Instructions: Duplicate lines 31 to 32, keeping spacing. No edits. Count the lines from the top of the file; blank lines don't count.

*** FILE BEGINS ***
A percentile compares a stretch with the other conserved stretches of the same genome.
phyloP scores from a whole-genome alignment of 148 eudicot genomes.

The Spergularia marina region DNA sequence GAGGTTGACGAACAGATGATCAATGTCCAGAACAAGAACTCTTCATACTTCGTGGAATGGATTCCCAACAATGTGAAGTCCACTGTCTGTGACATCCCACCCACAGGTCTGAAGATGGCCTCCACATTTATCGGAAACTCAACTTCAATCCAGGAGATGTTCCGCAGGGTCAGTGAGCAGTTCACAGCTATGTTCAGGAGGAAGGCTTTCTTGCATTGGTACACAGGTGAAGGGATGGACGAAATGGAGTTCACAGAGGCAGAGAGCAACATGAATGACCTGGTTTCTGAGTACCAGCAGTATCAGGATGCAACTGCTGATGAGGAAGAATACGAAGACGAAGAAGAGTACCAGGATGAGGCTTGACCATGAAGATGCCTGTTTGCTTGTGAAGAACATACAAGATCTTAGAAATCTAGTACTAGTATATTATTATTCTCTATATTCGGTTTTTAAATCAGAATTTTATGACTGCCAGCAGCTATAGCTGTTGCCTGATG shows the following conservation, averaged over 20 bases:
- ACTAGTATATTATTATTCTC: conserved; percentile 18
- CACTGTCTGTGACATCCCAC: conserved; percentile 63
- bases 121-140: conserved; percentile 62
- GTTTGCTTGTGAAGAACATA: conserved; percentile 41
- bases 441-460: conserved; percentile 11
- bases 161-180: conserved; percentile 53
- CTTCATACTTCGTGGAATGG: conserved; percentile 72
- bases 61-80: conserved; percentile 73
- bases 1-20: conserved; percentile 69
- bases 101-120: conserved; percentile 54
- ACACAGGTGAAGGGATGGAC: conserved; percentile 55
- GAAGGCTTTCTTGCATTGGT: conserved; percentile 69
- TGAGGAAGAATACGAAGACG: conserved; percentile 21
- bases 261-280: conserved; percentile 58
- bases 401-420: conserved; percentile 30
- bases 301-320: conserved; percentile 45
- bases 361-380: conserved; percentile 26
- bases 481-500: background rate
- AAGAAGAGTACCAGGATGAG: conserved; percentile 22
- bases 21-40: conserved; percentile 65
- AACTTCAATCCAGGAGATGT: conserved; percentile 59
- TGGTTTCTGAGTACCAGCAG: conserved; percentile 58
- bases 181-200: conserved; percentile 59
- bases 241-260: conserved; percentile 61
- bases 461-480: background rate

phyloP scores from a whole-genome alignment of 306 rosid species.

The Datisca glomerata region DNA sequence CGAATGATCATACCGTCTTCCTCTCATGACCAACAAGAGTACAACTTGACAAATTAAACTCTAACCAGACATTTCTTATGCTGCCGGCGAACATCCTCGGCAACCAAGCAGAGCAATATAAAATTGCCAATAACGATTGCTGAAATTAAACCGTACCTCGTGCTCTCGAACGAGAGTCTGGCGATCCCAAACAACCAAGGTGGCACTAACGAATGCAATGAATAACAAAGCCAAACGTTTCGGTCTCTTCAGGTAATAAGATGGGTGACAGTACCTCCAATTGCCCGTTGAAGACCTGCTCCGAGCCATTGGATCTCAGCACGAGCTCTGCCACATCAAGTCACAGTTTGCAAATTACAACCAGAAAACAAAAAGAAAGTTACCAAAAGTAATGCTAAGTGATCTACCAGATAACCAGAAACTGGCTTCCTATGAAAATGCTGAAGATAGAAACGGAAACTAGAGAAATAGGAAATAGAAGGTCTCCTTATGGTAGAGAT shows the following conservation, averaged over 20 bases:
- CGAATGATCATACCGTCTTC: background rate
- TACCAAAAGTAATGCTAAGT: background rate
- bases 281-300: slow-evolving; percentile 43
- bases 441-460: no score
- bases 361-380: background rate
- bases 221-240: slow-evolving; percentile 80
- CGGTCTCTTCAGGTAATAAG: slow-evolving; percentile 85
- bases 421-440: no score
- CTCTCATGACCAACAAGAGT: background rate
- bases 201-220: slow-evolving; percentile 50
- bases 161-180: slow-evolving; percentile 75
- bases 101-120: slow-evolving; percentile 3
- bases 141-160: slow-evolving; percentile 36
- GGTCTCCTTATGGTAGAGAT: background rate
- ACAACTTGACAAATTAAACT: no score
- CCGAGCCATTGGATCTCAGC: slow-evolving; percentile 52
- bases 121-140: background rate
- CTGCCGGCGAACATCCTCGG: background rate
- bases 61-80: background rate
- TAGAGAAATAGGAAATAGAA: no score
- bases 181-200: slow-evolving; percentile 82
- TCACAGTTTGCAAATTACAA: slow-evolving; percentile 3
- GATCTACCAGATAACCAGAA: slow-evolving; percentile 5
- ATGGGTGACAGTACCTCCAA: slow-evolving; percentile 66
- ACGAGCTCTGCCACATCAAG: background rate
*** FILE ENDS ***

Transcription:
- CGAATGATCATACCGTCTTC: background rate
- TACCAAAAGTAATGCTAAGT: background rate